|By Salma Yaqoob|
|In this post 9/11 world the liberation of Muslim women and the fight against terrorism have become intertwined. ‘The fight against terrorism is also a fight for the rights and dignity of women’, claimed Laura Bush in the run up to the invasion of Afghanistan.‘Civilized people throughout the world are speaking out in horror – not only because our hearts break for the women and children of Afghanistan, but also because in Afghanistan, we see the world the terrorists would like to impose on the rest of us.’The idea that one of the weakest countries in the world was going to impose its religious strictures on the most powerful was nearly as ludicrous as the suggestion that George W Bush was about to embark on a feminist mission in Afghanistan.Behind the rhetoric the real reason for war was more straightforward. The attacks on the Twin Towers provided the ‘Pearl Harbour’ moment which the neo-cons embedded in the White House were only too willing to exploit in order to remap the Middle East in the interests of US power.For some, concerns about the brutality of war and occupation gave way to what were seen as the benefits: the civilizing role of Western imperialism in undermining ‘Islamic fascism’.And, for them, nothing more symbolized Islamic tyranny that the plight of Muslim women.
BattlegroundThere was nothing new in this for Muslim women. As Maleiha Malik points out, our bodies have always been used as ‘a battleground for European and US imperialism’:
“Lord Cromer, British consul general in Egypt in the late 19th century, famously justified British colonial rule by arguing that it could liberate Egyptian women from their oppressive veils. Commenting on French colonialism in Algeria in the 50s the writer Frantz Fanon noted: ‘There is also in the European the crystallization of an aggressiveness, the strain of a kind of violence before the Algerian woman. Unveiling this woman is revealing her beauty; it is baring her secret, breaking her resistance (to colonial rule). There is in it the will to bring this woman within his reach, to make her a possible object of possession.’”
It is not surprising that in this context of the struggle for Algerian independence, wearing the veil became a symbol of resistance.
Muslim women have found their lives subject to unprecedented scrutiny. Too often we are caught between a rock and a hard place: between the politicians who in the name of liberation are prepared to demonise our communities at home and bomb our sisters abroad, and the Muslim men, who in the name of protecting us, want to restrict our rights.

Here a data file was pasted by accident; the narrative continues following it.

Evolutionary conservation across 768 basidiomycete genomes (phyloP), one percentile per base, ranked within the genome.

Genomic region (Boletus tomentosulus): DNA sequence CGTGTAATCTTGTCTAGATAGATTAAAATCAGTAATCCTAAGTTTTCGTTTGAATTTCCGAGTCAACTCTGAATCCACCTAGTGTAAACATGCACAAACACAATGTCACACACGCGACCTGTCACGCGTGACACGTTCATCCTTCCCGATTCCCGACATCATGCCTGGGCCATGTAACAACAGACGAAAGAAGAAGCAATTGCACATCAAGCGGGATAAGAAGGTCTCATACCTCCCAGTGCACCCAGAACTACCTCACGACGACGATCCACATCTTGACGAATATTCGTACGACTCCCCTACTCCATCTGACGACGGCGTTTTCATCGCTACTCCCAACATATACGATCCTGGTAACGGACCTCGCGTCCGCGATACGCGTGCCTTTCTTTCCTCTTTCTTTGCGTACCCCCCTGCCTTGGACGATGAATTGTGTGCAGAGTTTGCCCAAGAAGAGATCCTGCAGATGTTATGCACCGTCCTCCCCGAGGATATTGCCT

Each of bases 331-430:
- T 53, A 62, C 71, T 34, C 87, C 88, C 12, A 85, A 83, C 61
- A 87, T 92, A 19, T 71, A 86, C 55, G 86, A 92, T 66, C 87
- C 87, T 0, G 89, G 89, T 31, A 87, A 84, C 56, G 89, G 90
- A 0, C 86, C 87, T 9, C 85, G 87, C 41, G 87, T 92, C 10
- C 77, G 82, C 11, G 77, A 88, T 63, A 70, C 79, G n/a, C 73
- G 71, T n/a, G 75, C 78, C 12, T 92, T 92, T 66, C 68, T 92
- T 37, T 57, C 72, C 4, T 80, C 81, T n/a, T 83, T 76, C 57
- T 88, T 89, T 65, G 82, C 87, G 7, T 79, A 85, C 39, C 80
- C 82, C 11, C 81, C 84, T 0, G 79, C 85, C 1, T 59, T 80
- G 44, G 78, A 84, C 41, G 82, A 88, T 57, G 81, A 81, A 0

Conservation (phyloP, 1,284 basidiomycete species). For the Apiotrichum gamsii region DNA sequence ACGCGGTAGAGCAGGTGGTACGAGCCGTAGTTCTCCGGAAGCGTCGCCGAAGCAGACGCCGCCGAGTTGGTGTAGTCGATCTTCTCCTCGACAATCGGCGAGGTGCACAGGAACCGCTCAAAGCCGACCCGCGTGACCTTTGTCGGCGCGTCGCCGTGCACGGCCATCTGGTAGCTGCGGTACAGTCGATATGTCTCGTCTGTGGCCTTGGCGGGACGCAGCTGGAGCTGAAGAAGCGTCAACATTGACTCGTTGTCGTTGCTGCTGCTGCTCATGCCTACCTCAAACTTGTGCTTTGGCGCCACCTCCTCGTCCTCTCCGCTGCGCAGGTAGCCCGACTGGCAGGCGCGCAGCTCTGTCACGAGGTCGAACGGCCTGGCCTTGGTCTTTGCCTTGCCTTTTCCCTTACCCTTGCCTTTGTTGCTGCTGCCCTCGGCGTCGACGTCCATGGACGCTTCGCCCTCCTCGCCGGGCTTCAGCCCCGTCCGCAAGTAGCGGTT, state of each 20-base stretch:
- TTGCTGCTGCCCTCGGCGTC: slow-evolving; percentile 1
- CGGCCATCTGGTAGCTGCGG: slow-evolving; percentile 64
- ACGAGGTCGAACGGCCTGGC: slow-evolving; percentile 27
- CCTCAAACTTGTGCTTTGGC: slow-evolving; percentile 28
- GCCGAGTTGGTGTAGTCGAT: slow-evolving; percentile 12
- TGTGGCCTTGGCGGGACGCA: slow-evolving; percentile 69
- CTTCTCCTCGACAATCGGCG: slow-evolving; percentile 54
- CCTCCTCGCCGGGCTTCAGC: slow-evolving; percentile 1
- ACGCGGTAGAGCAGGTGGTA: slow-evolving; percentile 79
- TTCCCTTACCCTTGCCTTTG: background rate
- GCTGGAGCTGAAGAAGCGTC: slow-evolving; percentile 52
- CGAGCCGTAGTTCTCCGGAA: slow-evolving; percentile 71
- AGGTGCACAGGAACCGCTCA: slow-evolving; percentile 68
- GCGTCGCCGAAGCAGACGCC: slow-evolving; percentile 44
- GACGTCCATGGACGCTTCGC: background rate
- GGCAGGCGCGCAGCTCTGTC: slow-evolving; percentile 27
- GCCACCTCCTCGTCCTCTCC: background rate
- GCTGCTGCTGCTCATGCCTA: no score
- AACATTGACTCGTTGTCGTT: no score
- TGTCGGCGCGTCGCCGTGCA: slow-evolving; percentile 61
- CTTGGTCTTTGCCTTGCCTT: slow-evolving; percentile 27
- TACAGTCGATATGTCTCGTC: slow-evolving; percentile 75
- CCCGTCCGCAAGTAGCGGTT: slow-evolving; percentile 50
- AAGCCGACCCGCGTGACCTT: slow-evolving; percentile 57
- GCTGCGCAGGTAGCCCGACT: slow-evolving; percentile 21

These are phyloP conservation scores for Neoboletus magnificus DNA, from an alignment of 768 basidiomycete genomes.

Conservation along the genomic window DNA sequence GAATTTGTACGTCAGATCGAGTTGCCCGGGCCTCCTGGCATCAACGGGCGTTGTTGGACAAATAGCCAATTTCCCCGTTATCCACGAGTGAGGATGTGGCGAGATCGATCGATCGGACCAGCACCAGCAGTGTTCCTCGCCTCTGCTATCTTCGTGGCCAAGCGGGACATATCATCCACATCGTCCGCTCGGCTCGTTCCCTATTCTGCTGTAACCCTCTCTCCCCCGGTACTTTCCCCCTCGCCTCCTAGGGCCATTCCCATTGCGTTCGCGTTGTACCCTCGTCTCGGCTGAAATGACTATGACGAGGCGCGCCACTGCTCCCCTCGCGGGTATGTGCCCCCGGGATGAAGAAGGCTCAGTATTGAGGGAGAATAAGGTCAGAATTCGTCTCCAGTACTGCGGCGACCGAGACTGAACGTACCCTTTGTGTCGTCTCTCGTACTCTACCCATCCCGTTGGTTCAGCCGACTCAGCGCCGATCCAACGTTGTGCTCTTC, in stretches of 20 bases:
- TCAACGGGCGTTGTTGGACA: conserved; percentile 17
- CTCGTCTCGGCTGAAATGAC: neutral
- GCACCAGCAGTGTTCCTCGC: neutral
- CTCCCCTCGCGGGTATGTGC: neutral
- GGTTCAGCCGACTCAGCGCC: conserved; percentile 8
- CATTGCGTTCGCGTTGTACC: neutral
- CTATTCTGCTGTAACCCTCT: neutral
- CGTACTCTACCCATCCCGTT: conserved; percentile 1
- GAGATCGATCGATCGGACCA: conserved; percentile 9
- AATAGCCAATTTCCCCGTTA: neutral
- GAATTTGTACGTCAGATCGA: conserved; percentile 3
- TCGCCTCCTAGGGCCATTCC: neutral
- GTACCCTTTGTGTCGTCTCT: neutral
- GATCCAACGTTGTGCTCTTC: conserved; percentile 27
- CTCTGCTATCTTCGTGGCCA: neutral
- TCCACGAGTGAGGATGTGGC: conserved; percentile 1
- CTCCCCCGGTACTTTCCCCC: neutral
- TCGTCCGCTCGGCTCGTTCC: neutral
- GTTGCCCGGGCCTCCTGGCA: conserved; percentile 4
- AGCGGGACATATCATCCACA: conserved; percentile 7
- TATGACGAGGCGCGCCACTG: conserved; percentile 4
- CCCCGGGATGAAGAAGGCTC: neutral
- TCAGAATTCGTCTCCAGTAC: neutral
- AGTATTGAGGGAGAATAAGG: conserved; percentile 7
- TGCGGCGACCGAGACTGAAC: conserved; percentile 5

But contrary to what politicians and media might say, the biggest obstacle we face to fuller integration in society is not how we dress, but the discrimination we suffer.
A report by the Equal Opportunities Commission found that girls of Pakistani and Bangladeshi origin – 90% of whom are Muslim – “…were making remarkable progress at school.
They had overtaken white boys in performance at GCSE, with a higher proportion achieving five good passes at grade C or above. Despite lower family incomes they are also rapidly catching up with white girls”.
This progress in educational achievement is an important signal of successful integration. It is not a piece of cloth which holds us back, but the “brick wall of discrimination”, which faces all Muslim women, and not just the tiny minority who wear the niqab.
These findings were confirmed for me by my own practical experience as a councillor in a deprived inner city ward with a large Muslim population. A significant proportion of constituents visiting my surgeries are Muslim women but the majority of the issues I have to deal with do not concern family or cultural conflicts.
The problems that I am confronted with are a chronic shortage of affordable housing, the lack of job opportunities, racism in the employment market, and the provision of worse council services to deprived areas compared to wealthier ones.
Muslim women do have specific and well-documented problems of patriarchal oppression to overcome, more often disguised with a pseudo religious gloss.
These challenges however have been made immeasurably more difficult by the war on terror. Muslim communities now feel demonized, under constant attack and ridiculed to an unprecedented degree.
In this climate the instinctive reaction is to adopt a defensive stance and emphasize only positive aspects of Muslim faith and culture. Space for self-criticism is restricted for fear that washing one’s dirty laundry in public will give succour to those already fuelling Islamophobic hostility.
It creates a climate of self-censorship at the very time when Muslim voices, and the voices of Muslim women, in particular, need to be heard in all our diversity. This reaction, while understandable, is deeply damaging.
It reinforces those who say Muslims are in denial or indifferent to addressing oppressive practices within their own communities. In so doing it undermines our ability to forge effective progressive alliances with non-Muslims.
It also strengthens the hand of those who argue for greater state intrusion, restriction and regulation of our lives. The experience of the anti-war movement has both helped women like myself find our voice and created space to express it.
I have chosen to root my feminism and political activism in my Islamic understanding. Other women will choose different paths.
In our different ways Muslim women are acting to challenge the racism generated by this ‘war on terror’ and the barriers to our equality from both within and without our communities We need solidarity from non-Muslim women in those challenges.
As we celebrate International Women’s Day it is a fitting reminder that the common ground is there if we choose to occupy it.
Muslim women stand up